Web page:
Of the TV shows, we’ve got a Popeye the Sailor episode where an evil robot-popeye robs banks, the adventures of Goodie the Gremlin, who helps people invent the steam engine, airplanes etc. instead of tormenting people like the other gremlins want, a Spider-man episode where Green Goblin gets his hands on a book of voodoo spells, and a hilarious, surreal episode of Ultraman (featuring benign fluffy chattering Pigmon monster in a recording studio, giant plumed lizard monster with heat-seeking feather missiles, and the usual bonkers dialogue). Then the lower-tier corny garbage shows: a cartoon Sinbad the sailor, some dimwit monster who shoots smoke out of his head, Beany and Cecil meet the invisible man (1962, produced by a post-Warners Bob Clampett) and a Hal Seeger-created short called Batfink, in which BF and his dim pal Karate fight a magician.

Another great set of Clay’s 16mm cartoons, and it’s been too long since the last one.

Mysterious Mose (1930, Dave Fleischer) is a proto-Betty Boop (she looks like a dog; a sexy dog) cartoon in which she is haunted by a sorta ghost casanova. The Great Piggy Bank Robbery (1946, Robert Clampett) is a weirdly violent Daffy Duck gangster parody. Since his “Duck Twacy” fantasy is spurred by a knock on the head while reading comic books, it’d be a good short to play before Artists & Models. It’s Tough to Be a Bird (1969, Ward Kimball) is a Disney doc about birds and watchers with musical cartoon segments. And We Have Met the Enemy, and He Is Us (1973, Walt Kelly) is an unfinished Pogo cartoon with a harsh environmental message. I think all the voices were done by one guy.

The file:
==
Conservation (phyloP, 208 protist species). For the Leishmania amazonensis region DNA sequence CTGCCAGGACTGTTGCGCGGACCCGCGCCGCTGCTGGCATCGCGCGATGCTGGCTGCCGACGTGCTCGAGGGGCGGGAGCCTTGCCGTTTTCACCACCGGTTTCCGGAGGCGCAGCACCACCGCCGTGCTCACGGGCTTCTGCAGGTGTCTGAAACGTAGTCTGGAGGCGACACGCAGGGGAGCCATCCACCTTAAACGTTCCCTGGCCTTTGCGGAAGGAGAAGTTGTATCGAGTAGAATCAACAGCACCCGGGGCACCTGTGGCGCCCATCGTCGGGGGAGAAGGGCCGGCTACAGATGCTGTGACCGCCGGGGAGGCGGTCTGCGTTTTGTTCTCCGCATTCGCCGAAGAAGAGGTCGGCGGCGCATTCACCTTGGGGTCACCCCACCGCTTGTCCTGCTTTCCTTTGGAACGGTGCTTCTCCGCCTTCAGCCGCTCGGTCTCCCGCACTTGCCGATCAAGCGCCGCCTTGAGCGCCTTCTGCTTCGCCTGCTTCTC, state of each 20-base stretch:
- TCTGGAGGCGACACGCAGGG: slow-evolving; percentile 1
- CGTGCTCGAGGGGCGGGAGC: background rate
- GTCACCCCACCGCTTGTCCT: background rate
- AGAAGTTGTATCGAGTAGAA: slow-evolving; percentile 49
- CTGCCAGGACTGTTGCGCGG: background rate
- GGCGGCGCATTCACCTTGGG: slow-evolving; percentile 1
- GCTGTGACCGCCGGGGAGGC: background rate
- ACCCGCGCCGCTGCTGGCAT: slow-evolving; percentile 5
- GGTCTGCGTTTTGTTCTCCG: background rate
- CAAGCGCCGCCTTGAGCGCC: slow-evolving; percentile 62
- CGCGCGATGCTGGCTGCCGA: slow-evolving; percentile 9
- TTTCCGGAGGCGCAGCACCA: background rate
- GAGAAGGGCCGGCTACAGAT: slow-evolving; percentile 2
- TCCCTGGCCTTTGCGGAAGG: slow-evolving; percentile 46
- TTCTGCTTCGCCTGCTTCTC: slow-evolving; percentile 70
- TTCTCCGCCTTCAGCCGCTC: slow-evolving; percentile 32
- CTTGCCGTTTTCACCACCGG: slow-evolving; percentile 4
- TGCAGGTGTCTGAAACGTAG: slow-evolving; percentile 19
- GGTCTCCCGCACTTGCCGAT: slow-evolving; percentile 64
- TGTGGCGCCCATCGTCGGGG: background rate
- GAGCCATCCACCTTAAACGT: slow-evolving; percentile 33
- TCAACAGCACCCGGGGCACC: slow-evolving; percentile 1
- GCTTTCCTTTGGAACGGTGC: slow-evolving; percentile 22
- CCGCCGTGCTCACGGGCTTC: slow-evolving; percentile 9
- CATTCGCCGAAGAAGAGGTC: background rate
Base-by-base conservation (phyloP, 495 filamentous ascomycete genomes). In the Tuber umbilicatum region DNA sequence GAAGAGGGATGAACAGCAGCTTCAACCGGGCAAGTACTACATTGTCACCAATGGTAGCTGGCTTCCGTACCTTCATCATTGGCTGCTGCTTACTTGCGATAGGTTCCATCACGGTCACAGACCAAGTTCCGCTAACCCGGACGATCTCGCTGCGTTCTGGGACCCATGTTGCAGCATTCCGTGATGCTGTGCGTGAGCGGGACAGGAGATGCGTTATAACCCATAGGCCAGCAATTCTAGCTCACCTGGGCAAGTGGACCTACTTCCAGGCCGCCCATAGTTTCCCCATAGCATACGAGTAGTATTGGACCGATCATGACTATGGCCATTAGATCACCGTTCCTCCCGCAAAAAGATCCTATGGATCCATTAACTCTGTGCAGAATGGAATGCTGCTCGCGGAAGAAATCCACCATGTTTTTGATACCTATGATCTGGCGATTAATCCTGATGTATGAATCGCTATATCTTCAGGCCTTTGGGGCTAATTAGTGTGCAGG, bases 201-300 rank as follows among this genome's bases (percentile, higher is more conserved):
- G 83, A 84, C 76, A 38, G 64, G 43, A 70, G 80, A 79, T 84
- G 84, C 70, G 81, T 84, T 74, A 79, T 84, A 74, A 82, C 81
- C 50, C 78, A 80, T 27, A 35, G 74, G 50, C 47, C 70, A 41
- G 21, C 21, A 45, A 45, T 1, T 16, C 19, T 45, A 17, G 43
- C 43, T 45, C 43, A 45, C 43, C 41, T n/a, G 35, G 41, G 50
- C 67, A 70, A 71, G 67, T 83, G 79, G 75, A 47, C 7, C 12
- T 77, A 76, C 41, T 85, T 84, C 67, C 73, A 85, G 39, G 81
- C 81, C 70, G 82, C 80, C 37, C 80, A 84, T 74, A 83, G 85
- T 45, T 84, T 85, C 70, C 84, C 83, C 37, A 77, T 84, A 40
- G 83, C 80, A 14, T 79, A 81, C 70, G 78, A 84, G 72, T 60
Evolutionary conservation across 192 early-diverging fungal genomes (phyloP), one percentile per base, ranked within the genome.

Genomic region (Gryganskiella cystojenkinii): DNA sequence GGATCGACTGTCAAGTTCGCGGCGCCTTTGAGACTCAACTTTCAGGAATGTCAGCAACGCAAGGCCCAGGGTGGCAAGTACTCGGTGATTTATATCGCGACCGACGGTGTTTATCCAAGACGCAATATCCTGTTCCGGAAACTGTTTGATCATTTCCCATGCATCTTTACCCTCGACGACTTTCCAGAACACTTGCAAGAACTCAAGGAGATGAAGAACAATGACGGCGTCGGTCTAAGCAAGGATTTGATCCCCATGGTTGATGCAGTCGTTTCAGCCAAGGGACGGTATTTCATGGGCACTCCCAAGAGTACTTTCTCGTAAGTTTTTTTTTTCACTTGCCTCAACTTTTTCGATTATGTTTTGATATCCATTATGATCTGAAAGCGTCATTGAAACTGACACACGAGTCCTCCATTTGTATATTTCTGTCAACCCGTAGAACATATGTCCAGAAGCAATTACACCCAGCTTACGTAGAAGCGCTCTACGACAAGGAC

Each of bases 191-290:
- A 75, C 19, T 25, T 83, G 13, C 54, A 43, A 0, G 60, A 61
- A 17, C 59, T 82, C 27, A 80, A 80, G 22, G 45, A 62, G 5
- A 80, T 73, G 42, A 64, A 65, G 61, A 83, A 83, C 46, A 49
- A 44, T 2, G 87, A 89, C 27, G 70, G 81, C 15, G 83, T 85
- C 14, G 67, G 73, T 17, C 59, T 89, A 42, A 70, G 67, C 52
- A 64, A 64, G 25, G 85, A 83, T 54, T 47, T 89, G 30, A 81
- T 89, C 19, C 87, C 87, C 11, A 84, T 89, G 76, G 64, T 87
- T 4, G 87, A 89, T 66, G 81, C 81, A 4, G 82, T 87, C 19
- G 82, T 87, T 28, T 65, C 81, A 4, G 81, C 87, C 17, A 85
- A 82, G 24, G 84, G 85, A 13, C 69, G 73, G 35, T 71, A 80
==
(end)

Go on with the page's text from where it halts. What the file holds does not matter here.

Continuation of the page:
Bunch of TV stuff. Spiderman fights a bank robber in a mole-man costume. There’s a Casper cartoon (in which Casper does not appear) about a watch repairman who gets attacked by an eagle at the end. Ralph Bakshi contributes an episode of Captain America. A horrible show called Hoppity Hooper (set in Wisconsin) with a Rocky-and-Bullwinkle-repetitive bit about “the traffic zone” was the low point. The high point was the hilarious 60’s-70’s commercials for Mr. Wizard, Hot Wheels, Cheerios and the like. Real fun program… too bad the next one is scheduled for the same night Art Brut is playing.